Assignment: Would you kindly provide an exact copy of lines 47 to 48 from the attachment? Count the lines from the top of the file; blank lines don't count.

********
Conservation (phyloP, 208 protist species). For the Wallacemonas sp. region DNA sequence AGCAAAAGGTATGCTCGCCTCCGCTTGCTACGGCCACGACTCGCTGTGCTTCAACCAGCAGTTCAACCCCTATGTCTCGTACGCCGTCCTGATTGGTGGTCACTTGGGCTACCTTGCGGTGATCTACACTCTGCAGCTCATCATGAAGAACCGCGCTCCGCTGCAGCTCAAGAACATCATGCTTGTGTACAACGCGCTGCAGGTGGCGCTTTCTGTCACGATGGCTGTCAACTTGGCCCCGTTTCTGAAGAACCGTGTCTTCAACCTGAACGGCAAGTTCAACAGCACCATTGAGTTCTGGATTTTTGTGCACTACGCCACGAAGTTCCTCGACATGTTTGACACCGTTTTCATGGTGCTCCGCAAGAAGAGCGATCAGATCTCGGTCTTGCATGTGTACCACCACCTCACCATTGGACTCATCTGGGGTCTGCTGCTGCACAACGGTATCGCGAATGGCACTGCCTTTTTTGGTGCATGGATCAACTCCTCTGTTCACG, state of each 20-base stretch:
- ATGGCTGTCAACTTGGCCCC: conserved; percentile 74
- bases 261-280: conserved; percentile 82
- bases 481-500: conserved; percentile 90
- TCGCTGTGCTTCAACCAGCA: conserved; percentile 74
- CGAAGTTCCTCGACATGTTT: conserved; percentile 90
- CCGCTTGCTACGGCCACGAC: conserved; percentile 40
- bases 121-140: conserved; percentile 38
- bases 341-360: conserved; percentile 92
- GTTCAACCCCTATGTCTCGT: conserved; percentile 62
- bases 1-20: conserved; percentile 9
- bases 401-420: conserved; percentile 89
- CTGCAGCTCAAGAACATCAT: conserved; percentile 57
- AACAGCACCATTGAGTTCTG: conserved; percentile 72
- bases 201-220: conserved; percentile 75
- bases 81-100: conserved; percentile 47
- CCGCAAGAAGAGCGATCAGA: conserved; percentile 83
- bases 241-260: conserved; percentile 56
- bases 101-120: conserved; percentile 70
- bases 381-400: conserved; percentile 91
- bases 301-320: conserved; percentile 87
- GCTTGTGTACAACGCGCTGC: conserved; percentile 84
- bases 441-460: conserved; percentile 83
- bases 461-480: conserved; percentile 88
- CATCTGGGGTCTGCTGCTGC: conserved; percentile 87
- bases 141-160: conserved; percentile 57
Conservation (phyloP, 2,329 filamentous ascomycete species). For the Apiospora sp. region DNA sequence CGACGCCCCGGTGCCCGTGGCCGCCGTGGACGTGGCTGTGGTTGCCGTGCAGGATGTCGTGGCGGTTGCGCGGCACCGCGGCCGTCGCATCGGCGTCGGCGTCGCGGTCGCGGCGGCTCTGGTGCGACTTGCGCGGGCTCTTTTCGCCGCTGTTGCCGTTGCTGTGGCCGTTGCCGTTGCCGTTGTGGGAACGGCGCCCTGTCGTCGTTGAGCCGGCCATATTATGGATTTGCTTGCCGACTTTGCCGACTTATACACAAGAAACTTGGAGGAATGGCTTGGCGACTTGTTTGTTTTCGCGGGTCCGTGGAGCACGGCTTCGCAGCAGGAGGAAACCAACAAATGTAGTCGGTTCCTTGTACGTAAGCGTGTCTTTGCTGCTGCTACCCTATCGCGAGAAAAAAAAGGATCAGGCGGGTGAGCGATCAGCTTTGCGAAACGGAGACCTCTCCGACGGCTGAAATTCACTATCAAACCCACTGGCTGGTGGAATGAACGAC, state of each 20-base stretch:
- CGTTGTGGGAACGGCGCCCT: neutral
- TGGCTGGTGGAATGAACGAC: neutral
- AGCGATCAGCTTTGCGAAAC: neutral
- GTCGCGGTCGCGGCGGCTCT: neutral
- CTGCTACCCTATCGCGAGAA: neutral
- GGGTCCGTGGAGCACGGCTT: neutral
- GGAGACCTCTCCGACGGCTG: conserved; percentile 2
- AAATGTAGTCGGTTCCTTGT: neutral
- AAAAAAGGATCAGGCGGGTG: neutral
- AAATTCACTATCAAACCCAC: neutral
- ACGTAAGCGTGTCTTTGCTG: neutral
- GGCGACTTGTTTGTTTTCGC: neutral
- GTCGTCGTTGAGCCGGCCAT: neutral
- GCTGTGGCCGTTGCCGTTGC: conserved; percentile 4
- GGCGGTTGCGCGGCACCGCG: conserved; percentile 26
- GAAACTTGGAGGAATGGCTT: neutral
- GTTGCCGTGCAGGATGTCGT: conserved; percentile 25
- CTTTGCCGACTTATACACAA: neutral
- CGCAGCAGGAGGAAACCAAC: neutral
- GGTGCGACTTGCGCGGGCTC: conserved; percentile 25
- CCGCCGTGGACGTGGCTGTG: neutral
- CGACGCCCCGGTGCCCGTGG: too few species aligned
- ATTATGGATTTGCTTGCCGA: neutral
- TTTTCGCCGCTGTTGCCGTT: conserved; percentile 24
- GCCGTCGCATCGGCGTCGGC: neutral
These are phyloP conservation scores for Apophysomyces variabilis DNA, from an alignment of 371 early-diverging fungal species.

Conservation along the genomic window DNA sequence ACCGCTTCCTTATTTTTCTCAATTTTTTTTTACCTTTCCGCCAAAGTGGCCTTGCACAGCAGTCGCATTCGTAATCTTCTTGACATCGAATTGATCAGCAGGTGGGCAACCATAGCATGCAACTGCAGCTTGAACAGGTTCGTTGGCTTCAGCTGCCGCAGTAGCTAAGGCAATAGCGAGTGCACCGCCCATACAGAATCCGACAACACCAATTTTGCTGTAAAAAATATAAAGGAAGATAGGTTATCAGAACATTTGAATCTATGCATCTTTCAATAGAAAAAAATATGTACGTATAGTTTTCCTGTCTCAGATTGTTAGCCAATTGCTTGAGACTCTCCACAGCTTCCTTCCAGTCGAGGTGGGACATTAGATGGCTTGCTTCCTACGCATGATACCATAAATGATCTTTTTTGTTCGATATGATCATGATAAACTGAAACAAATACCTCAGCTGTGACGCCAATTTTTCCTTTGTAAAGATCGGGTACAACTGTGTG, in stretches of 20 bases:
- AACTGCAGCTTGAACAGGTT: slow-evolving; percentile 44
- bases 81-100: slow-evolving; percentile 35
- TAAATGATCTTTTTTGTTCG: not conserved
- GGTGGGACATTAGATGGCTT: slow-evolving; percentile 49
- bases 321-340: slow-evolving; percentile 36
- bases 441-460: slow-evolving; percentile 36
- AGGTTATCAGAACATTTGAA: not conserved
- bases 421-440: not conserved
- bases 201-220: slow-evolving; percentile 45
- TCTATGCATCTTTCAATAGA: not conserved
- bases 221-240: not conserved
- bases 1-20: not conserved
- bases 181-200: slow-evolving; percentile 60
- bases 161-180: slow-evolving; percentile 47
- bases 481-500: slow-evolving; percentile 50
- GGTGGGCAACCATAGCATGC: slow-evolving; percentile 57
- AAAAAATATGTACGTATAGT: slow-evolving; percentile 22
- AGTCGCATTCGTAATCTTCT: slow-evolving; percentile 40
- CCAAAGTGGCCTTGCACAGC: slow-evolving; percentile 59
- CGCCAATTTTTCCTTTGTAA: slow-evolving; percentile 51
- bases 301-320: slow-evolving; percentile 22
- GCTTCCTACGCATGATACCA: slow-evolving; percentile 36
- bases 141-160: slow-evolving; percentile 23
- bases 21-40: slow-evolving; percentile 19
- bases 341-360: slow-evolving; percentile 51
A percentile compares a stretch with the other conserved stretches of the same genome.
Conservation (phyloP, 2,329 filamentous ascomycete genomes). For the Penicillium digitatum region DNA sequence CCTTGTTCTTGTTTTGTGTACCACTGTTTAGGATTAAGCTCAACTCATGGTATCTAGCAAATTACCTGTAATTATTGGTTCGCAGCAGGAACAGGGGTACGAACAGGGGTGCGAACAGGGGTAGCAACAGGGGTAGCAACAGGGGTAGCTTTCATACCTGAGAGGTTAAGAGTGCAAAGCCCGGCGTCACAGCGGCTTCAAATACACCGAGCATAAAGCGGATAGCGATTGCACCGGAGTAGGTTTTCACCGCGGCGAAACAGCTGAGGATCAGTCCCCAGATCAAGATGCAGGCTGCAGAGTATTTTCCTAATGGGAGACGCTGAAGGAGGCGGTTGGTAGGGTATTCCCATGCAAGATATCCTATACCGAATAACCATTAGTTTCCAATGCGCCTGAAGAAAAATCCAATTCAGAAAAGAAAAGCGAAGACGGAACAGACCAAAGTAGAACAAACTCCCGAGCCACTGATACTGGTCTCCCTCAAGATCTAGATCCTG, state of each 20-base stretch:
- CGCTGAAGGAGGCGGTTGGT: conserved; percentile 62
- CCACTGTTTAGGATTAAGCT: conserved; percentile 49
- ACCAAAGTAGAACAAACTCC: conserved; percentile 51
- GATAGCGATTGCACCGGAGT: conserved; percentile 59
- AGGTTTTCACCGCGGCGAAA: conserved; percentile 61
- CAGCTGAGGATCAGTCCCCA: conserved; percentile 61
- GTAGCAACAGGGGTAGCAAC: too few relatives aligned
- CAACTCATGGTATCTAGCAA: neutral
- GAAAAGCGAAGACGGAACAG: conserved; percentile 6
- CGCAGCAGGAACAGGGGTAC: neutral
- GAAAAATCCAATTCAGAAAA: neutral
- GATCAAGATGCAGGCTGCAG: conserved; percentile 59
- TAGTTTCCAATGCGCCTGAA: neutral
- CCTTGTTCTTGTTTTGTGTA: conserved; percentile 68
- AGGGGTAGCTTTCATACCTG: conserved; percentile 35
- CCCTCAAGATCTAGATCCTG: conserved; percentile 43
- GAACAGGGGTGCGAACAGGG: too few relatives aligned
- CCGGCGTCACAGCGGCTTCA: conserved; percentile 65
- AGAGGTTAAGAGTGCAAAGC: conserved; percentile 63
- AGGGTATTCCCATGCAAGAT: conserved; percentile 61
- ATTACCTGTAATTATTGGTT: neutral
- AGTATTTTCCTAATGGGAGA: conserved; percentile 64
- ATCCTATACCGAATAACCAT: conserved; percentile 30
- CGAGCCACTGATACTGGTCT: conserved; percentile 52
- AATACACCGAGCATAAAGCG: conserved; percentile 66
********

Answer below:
- GGTGCGACTTGCGCGGGCTC: conserved; percentile 25
- CCGCCGTGGACGTGGCTGTG: neutral